They ask, what radicalized you? It was The Mitten Tree. It appeared every year, similar to the first snap of cold. It was a Christmas tree spanning two floors in height, in the lobby of my elementary school. The intention of The Mitten Tree was to collect hats and mittens for the children of my town whose families had been identified, through some means of discovery, as not being able to otherwise afford them. Who would’ve otherwise buried their bare fists in the sleeves of a hand-me-down coat?
My Nana was a knitter. She was fast, she was perfect, and her stitches were tight and meticulous. Every year, my Nana would let us pick out skeins of yarn and she would knit us hats and mittens. She would make the cuffs of the mittens long enough to tuck into our coat sleeves, to ensure a seal against snow. They felt special to wear.
When we mentioned The Mitten Tree, my Nana said she would make some mittens and gloves for it. Thinking little of this statement, we returned to her house on a subsequent visit, only to be greeted with a garbage bag filled with freshly created hats, mittens, and gloves. I stuck my hand in the bag, feeling the sturdy stitches, and ogling the vibrant colors.
I hoisted the bag into school the following Monday, delivering it to a surprised teacher. The way The Mitten Tree earned its name was that the mittens and gloves were strewn across the branches, ornamenting the tree. I waited all day to see my Nana’s creations on the tree. By lunch, the tree was adorned, my Nana’s mittens outnumbering any other style of mitten or glove previously gracing the tree. I remember being proud.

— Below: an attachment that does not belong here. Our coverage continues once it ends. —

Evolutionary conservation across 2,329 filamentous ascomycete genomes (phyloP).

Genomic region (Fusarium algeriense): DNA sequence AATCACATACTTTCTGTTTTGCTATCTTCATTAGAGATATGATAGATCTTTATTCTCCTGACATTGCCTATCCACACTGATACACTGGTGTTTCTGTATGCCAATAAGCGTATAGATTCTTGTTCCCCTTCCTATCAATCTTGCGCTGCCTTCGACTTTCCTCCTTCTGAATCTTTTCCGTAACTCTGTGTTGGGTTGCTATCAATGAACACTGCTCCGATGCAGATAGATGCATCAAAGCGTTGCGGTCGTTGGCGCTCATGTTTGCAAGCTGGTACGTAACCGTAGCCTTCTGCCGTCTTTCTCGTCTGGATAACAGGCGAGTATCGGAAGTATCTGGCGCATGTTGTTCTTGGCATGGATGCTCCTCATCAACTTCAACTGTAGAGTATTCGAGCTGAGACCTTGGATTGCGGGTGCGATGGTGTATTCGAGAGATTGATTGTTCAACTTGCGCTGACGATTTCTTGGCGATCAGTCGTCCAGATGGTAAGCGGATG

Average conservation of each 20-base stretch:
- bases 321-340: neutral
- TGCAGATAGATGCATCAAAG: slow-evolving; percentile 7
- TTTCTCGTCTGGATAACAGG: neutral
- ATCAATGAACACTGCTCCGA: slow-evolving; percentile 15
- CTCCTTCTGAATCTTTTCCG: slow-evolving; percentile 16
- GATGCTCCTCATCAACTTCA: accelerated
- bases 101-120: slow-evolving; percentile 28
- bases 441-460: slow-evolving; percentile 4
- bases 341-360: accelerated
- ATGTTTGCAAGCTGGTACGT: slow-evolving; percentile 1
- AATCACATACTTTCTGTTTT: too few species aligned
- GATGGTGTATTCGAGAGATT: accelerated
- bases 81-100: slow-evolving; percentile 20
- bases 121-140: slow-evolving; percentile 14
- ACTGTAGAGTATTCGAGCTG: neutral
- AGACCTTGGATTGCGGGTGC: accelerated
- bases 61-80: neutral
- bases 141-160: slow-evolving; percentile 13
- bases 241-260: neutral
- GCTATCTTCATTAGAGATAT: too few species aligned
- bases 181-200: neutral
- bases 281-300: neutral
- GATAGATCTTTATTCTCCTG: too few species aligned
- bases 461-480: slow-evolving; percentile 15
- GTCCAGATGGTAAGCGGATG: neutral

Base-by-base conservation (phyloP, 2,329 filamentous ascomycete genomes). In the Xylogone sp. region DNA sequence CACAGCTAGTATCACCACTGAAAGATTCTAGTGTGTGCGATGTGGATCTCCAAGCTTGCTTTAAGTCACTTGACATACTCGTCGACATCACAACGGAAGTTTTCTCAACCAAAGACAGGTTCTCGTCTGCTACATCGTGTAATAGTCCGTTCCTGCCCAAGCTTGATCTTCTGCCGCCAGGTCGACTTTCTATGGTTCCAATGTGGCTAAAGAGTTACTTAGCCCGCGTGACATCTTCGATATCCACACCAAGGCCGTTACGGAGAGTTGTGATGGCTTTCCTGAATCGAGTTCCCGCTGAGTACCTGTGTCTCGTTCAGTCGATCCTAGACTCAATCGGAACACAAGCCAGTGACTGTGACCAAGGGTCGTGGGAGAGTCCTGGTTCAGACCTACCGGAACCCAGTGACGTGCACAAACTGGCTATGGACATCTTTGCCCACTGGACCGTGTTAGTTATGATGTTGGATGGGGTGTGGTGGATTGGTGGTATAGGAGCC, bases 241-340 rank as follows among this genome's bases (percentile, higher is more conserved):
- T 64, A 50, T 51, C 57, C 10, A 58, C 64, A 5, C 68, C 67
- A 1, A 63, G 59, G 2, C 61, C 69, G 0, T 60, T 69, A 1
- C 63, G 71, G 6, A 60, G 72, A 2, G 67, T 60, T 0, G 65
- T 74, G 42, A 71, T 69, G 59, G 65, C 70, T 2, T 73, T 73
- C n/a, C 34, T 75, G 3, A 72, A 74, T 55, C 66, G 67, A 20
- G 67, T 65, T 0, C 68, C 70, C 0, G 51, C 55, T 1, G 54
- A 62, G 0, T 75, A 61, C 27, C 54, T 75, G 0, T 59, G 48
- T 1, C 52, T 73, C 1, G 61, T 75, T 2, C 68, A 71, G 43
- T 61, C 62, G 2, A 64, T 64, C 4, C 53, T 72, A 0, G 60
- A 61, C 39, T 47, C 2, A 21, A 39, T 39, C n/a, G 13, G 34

The mittens were to be distributed over the Christmas break, along with other acts of holiday charity. Discreetly, or so it was intended.
When we returned in the new year, it was immediately obvious who had been a recipient of The Mitten Tree. Previously, contributions to The Mitten Tree had been purchased from a big-box retailer, blending in with all other winter wear. Now, as we trudged into the first recess after winter vacation, I spotted my Nana’s mittens on a selection of my peers’ hands. My Nana had unintentionally created peacocks of poverty.
Suddenly, I realized I was wearing a pair of these mittens. To classmates, it looked like I was wearing The Mitten Tree mittens. The mittens, in the color I had requested, the mittens my Nana had lovingly made for me, felt tainted. I didn’t know where, in my perception of the world, to put this indignity.
I kept my insult and outrage to myself, feeling shame for feeling shame. The silence was another feature of The Mitten Tree. I don’t remember acknowledging or being acknowledged as being part of a club I didn’t intend to join, even though it was absurdly obvious. We were all wearing identical mittens. Perhaps I am an unreliable narrator for the emphasis I have assigned these mittens. I have wrestled with the concept of charity ever since. Maybe for everyone else, all they remember is that their hands were finally warm.
Emily Johnson is a special education teacher from Massachusetts.